## How to study

I was reading this article on how to study. The article provides great advice, such as space out your study sessions and rely on retrieval practice. That made me reflect upon my own approach to studying and how it has changed over time. When I started studying (many years ago now!), I read every single word in every text to make sure I did not miss out on anything important. I read the text from A to Z, from the first to the last page (not including the list of references).1 However, this took a very long time and was definitely not a sustainable strategy.

Luckily, I found out that it was not only a waste of time to read everything, but also not the best way to engage with all the material. In the years where I was teaching, I gave a lot of students advice on how to study, and I told them again and again that what is important to learn is how to study rather than the specific content in the curriculum. Teach a man to fish and what have you.

Today, what I find interesting is the need to move from our traditional understanding of literacy to that of digital literacy. In brief, studying today is radically different than studying, say, 20 years ago. The table in the article From Written to Digital: The New Literacy covers the key differences between the two well:

This is not to say that reading is not important. It is. But when you study, you should focus on reading beyond the text at hand. Think about how it is connected to other studies, papers, books, ideas, etc. The important thing is not what you get out of a text – but where you store what you get out of it.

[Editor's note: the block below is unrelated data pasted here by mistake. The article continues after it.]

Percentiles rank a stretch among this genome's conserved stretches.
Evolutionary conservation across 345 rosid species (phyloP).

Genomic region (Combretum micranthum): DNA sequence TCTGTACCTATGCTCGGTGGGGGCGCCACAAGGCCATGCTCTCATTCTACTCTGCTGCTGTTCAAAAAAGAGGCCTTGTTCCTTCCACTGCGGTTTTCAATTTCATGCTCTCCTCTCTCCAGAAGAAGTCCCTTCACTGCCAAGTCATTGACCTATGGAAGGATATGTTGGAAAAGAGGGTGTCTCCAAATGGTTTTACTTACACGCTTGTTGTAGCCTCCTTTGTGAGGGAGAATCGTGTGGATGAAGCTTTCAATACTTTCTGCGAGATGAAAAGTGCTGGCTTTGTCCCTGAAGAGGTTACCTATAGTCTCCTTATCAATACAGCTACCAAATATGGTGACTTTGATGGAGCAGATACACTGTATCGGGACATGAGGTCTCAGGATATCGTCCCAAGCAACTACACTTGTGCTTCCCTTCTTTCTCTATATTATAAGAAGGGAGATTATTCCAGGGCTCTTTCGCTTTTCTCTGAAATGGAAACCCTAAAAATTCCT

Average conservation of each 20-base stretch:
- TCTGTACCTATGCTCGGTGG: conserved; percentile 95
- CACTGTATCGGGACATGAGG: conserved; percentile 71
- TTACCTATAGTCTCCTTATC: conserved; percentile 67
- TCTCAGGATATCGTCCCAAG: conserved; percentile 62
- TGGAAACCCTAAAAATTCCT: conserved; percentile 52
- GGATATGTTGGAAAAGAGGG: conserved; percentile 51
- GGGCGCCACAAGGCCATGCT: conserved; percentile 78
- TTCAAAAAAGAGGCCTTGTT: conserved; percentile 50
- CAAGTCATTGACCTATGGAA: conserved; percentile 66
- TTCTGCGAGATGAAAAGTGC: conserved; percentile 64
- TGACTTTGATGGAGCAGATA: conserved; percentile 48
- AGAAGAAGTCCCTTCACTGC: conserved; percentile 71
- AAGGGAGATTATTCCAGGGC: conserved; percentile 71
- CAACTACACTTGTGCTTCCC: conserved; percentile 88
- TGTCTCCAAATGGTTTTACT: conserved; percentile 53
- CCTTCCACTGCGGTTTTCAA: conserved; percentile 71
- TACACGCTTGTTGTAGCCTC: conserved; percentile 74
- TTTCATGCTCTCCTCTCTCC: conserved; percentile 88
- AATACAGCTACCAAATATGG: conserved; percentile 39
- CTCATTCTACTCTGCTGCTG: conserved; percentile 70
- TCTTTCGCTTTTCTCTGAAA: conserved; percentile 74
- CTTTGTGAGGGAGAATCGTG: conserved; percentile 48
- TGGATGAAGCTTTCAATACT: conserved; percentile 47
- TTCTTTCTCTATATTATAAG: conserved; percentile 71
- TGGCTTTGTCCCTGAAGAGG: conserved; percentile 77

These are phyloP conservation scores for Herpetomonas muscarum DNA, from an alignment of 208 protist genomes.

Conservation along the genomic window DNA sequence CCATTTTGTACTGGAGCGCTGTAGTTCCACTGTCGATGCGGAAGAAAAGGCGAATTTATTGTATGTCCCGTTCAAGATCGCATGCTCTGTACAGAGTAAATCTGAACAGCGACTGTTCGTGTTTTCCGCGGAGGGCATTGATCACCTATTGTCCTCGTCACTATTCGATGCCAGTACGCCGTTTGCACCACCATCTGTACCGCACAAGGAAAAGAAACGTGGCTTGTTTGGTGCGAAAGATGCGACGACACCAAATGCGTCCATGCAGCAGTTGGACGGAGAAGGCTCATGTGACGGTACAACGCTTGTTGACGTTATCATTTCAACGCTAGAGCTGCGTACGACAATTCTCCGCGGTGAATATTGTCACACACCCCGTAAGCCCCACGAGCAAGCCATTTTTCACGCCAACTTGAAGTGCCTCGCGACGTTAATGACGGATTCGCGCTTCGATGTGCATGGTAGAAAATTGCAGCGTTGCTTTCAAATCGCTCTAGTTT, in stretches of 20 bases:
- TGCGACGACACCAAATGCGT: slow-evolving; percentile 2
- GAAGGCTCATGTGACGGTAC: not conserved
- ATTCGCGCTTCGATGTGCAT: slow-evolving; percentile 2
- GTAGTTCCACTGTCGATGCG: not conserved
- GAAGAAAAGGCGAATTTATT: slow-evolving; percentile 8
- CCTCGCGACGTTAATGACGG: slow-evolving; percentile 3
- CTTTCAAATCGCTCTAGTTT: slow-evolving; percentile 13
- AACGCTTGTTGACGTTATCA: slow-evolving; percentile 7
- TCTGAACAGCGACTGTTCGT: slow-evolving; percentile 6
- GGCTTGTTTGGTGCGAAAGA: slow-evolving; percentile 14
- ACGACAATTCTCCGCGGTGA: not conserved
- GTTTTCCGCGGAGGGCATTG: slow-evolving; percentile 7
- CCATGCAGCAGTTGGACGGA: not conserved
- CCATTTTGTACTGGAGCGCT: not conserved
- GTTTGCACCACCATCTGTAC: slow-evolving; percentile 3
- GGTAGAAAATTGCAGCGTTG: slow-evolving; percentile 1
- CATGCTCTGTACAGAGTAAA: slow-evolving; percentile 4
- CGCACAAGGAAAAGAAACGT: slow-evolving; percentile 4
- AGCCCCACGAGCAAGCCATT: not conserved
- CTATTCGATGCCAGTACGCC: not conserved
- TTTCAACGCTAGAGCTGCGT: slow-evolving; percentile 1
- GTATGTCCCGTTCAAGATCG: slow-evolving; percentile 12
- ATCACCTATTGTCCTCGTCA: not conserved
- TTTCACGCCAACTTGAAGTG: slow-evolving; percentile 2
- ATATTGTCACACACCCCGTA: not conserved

Time is a limited resource and you need to optimise your reading. I truly believe in slow reading, and the more time I spend with a text, the more time I will not only spend processing each paragraph, but also think about connections and implications. Books are like meals. You do not remember every aspect of any meal you eat, but they have an impact on your thinking, and you need to be very cautious with what you put into your body/brain. However, when studying, you cannot spend too much time with the same text as the marginal return will quickly decline.

So, how should you study? There are (at least) five different study strategies, namely (re)reading, highlighting, note-taking, outlining and flash cards (Miyatsu et al. 2018). I don’t think one strategy is intrinsically better, so I think it is more a question of finding the strategy that suits you best. Putnam et al. (2016) provide a set of specific strategies for how to optimise learning that are worth considering (from Table 1 in the paper):

• Study for a little bit every day, rather than cramming in one long session.
• Start studying early, and touch on each topic during each study session.
• Reading before class and reviewing lecture notes after class will help consolidate what was covered in class.
• Instead of writing a chapter summary as you read, write down what you remember after you read, recalling the details from memory. Then, check to see how well you did (the read-recite-review method).